#money matters#initial public offering#IPO#Tina Samuels

What You Should Know About IPOs

|Sep 11|magazine9 min read

The September edition of the Business Review USA is now live!

By: Tina Samuels 

In terms of the stock market, many terms go unnoticed by anyone who isn’t into business or investing, but IPO has become more popular recently. This is largely due to major companies going public with their initial public offering (IPO), such as Facebook. If you are still unsure what IPO is or how it affects you, here is some information.

What are IPOs?

An IPO is an initial public offering, or the launch of a company entering the stock market. This is when a company “goes public” and offers their first stock offering on a securities exchange. When this happens, a company officially goes from being a private company to a public company. In general, companies choose to do this so they can earn more capital and have the potential for growing even bigger.  You can either buy a share in the public company, or get it as a stock option if you work for that company or the share is part of compensation.

Why Companies Offer Stock Options

There are two primary reasons a company chooses to go public and begin offering stock options. One reason is because it is less expensive than giving cash or issuing other forms of compensation. They are saving money by offering individuals a share in their company, which can further improve their own assets if the company does well. The other reason is because stock options have more abilities to be controlled. This includes restrictions on when they are eligible to be purchased, transferred or other behaviors of stocks. They are typically offered to management within the company, such as being included in an executive compensation package. It keeps the company from paying high bonuses, and offering stock options in place of them.

What to Look For

If you’re interested in investing in an IPO, there are some things to look out for. First of all, try to invest in a new IPO, otherwise the amount continues to go up for those options. Here are some things to look for and know you’re making a good choice.

History

First is the history of the company. If they have been around less than a year and are already going public, you might want to think twice. It is not uncommon for innovative products and their company to get popular fast, growing at a rapid pace. But stocks for new companies are a big risk. Yes, they could be the next Facebook, but they could also go downhill just as fast as they went up. Included in their history is who their underwriters are and what bank is handling their investments.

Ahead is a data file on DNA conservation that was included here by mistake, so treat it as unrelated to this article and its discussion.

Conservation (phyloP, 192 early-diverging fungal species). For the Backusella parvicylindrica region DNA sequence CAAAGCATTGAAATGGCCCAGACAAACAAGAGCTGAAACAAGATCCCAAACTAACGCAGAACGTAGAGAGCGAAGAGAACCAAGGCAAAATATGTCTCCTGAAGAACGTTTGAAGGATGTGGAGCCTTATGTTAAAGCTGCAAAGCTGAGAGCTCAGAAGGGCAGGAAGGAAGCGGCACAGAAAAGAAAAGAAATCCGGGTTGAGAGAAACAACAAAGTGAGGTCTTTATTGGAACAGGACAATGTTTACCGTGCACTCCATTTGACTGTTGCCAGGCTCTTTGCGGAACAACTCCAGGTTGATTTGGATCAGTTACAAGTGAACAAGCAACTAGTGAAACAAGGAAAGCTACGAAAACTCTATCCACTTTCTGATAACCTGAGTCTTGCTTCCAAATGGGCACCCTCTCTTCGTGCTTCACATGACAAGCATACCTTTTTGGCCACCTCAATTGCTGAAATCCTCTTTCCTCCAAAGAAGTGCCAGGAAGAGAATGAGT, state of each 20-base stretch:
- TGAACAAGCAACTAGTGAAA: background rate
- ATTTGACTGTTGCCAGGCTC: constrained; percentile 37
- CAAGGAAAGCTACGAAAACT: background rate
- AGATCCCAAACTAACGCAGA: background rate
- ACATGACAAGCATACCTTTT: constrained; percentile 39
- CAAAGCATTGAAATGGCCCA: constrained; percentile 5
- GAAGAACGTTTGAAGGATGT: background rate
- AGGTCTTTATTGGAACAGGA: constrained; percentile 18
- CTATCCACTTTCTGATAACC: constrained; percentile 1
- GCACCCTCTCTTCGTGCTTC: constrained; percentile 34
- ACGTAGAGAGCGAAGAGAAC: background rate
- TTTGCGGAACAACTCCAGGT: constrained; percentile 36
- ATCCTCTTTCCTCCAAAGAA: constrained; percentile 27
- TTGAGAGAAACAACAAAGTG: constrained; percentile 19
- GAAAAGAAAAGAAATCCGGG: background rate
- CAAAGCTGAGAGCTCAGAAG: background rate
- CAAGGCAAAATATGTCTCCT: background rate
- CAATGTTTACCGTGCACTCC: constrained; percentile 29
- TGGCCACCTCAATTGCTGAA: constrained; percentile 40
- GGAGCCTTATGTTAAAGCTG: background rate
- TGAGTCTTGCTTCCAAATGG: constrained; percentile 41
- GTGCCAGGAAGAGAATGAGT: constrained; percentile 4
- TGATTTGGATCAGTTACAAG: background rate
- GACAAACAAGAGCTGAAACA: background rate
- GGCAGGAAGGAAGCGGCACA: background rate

Lock-up Agreements

It is not uncommon for new public companies to have a steady rate, then stocks going down rapidly after a few minutes. This is the lock-up period. When employees or investor sign stock options, they are also permitted to sign a lock-up agreement. This is a contract that keeps you from selling or trading stock within this period of time. The stock usually goes back up after this lock-up period.

Flipping

You may also be interested in flipping IPO stocks. This can only be done with a hot stock and is a good way for quick profits. But you should do your research and be completely comfortable with it before continuing with flipping. Flipping involves reselling your stock with the first several days after buying into it, but you have to be aware of stipulations or restrictions of the stock first. If you got it as a stock option from your employer, it isn’t going to be an option for you.

Be Wary of Underwriters

The stock underwriter is essentially trying to make a sale, so don’t fall for their hype and be wary of one attempting to oversell an IPO stock. An IPO only occurs one time for every company, meaning the underwriter really lays on this fact heavily. You shouldn’t buy it just because it’s once in a lifetime for this new company as it won’t always do well.

If you’re new to investing in stocks or IPOs specifically, get advice from an experienced financial advisor. They will help you understand what you’re investing in and the different restrictions of IPO’s.